εἰ γὰρ ὁ θεὸς ἀγγέλων [GPM] ἁμαρτησάντων [AAP GPM] οὐκ ἐφείσατο [AMI 3S],
For if God did not spare [the] angels who sinned,

ἀλλὰ σειραῖς [DPM] ζόφου ταρταρώσας [AAP NSM]
but by means of chains of darkness committed to Tartarus,

παρέδωκεν [AAI 3S] εἰς κρίσιν τηρουμένους [PPP APM]
delivered to judgment reserved

 

These are quite different.

However, there are two strong arguments, one grammatical and one contextual, that show us the second reading, “chains” (as instrumental), is preferred.

 


First, the point of grammar (as I hinted at in the above). The noun in question, σιροῖς/σειραῖς is in the dative case. In the first reading, we understand its use to be primarily a location (the locative use of dative case). This is the reason that the translation must be “to pits”—that is, to a destination. Peter has a destination in mind and so chose the locative use of the dative case to express it. However, to “commit to Tartarus” is already locative in meaning; in short, the phrase “to pits … to Tartarus” is redundant and clumsy.

With the variants I’ve chosen (σιροῖς locative of the first reading and σειραῖς instrumental of the second reading), each on the surface makes sense.

However, you’ll notice that if we try to reverse these (σιροῖς instrumental and σειραῖς locative), neither makes sense. If we tried, we’d end up with these:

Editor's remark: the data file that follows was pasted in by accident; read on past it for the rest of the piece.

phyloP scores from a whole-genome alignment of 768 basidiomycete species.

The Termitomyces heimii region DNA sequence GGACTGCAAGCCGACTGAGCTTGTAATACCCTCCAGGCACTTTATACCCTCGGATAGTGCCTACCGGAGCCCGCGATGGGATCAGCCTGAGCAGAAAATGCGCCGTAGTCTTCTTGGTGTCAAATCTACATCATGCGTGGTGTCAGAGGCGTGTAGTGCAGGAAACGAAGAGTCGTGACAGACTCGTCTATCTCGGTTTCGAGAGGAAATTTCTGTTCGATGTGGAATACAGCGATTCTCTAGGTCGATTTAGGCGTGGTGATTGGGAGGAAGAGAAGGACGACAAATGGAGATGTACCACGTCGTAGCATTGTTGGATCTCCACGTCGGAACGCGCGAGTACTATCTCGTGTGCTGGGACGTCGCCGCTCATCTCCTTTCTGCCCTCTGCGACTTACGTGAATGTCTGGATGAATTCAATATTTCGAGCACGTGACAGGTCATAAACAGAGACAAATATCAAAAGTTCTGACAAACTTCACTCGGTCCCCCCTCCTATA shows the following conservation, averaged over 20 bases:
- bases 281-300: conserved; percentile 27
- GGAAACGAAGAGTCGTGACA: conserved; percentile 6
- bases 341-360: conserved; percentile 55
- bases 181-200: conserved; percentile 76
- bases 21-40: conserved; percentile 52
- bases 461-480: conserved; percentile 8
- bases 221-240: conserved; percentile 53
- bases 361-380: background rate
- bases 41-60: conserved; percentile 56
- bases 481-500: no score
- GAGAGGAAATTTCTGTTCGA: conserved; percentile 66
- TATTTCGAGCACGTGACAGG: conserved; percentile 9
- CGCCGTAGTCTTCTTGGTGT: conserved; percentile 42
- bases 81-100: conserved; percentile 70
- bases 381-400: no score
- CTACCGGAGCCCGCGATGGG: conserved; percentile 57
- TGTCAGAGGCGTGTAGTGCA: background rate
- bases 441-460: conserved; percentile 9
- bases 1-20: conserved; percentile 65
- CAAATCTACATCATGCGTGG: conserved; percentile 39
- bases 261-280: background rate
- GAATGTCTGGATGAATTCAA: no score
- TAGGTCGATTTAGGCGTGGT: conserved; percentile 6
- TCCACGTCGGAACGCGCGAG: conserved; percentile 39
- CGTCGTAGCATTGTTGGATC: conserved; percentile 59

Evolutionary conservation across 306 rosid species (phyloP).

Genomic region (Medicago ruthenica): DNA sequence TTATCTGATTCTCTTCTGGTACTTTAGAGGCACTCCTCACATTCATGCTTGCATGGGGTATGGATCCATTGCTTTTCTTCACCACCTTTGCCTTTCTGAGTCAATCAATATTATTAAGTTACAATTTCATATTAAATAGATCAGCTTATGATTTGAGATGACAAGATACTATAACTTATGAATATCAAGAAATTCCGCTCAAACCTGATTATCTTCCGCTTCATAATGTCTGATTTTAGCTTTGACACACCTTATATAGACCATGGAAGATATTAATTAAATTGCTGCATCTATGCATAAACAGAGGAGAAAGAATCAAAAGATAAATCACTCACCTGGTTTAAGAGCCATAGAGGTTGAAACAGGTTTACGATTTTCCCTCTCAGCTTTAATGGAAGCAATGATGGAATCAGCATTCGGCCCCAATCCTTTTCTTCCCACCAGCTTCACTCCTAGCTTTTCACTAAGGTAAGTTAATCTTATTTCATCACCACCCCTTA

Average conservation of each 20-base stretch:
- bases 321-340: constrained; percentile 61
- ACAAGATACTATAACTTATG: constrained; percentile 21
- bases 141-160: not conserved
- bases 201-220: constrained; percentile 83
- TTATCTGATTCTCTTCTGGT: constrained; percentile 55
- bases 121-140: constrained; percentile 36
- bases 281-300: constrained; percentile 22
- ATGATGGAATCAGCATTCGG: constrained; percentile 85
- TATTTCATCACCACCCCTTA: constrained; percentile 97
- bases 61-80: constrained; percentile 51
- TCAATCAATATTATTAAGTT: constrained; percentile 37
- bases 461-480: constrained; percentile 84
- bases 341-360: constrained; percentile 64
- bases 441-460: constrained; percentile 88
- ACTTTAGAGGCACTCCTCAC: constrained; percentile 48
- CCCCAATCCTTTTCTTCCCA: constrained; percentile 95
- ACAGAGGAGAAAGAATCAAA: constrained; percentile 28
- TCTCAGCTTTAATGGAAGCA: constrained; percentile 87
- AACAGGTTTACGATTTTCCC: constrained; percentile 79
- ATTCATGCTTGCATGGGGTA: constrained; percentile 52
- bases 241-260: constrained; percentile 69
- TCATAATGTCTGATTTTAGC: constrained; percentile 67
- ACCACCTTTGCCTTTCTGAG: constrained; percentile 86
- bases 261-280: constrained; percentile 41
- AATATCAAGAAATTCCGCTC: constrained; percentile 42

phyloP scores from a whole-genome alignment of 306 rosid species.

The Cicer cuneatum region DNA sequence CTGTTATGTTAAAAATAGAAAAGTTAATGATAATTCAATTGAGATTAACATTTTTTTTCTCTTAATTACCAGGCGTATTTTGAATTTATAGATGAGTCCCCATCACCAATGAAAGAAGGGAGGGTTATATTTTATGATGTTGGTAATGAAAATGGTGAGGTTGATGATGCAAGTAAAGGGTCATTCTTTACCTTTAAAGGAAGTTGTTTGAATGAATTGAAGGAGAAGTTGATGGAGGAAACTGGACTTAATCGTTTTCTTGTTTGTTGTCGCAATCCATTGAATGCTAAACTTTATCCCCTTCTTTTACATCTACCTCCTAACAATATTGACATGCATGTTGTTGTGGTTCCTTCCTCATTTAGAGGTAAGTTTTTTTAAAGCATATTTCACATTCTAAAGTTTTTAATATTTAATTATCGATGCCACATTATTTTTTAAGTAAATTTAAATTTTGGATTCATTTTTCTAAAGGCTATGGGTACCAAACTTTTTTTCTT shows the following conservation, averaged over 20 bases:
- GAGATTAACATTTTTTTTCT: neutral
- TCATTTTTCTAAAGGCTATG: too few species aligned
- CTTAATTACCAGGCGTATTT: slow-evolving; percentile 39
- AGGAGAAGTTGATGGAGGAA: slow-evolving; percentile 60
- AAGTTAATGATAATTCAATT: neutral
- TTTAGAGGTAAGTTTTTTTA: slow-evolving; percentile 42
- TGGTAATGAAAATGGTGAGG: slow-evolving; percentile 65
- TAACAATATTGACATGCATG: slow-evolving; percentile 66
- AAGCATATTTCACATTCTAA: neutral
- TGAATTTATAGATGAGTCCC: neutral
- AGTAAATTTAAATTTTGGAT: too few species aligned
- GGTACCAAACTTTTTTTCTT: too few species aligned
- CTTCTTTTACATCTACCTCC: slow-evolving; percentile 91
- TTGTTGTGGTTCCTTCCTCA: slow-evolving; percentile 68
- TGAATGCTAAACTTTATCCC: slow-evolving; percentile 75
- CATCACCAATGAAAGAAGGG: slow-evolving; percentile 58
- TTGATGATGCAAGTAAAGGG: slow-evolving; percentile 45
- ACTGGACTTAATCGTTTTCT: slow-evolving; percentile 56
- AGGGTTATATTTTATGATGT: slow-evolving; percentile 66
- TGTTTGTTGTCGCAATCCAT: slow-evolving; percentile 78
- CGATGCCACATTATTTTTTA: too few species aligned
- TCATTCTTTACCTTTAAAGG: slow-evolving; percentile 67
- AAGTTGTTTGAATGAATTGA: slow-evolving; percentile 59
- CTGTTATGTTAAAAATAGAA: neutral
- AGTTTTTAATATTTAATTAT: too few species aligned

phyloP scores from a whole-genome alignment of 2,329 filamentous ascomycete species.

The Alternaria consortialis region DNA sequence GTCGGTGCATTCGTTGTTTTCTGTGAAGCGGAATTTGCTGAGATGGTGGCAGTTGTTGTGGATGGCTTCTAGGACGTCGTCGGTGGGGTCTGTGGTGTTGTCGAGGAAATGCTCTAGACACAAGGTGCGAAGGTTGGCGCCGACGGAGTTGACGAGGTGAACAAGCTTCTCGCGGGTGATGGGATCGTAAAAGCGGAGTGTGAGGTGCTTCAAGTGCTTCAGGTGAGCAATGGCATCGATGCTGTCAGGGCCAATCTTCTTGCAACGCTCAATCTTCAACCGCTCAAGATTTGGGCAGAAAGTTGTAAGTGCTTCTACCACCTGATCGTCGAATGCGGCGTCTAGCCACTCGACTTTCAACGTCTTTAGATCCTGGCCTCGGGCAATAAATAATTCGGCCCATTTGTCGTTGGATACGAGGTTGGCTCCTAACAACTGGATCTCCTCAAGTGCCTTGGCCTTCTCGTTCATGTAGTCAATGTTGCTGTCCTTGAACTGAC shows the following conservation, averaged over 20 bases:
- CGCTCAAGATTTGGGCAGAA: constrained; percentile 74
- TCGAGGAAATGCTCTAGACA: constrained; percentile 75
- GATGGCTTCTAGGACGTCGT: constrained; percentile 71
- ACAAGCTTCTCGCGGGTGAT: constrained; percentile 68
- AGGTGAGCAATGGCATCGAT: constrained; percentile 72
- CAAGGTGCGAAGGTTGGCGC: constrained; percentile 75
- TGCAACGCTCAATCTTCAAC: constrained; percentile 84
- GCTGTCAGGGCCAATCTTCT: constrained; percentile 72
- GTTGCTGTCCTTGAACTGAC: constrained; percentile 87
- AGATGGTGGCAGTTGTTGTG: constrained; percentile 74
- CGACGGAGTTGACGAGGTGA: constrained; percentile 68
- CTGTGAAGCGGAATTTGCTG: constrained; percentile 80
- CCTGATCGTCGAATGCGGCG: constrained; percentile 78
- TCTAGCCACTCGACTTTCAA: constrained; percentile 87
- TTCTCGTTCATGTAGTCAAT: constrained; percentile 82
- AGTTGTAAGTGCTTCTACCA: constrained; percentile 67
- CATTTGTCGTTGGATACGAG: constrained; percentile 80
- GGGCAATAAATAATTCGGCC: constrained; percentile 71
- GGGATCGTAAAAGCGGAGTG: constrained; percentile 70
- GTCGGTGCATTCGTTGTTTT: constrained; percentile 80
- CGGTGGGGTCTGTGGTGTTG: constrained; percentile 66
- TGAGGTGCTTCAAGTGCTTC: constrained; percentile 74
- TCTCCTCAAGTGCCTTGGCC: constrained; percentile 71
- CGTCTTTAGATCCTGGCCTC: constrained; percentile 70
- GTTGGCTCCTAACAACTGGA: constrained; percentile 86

but by means of pits of darkness committed to Tartarus [σιροῖς, “pits” as instrumental]

or

but to chains of darkness committed to Tartarus [σειραῖς, “chains” as locative]

Neither of these makes much sense. The point is we need to deal with the use of the dative case here, and the only rational possibilities are those which I presented above (σιροῖς is locative, first reading, and σειραῖς is instrumental, second reading).

 


Second, the additional biblical corroboration shows that σειραῖς (chains, the second reading) is the only one which has additional biblical foundation. This consists of two additional, and very direct and relevant Scriptures that the second reading is preferred. They are:

Jde 1.6
And angels who did not keep their own domain, but abandoned their proper abode, He has kept in eternal bonds under darkness for the judgment of the great day,

Rev 20.1-3
Then I saw an angel coming down from heaven, holding the key of the abyss and a great chain in his hand. And he laid hold of the dragon, the serpent of old, who is the devil and Satan, and bound him for a thousand years; and he threw him into the abyss, and shut it and sealed it over him, so that he would not deceive the nations any longer, until the thousand years were completed; after these things he must be released for a short time.

Both Jude and the Apostle John understood that the Lord has the means through which to restrain both the devil and his demons: “eternal bonds” and the “great chain”. The second reading presented above (σειραῖς, chains), is both relevant and consistent with both of these verses.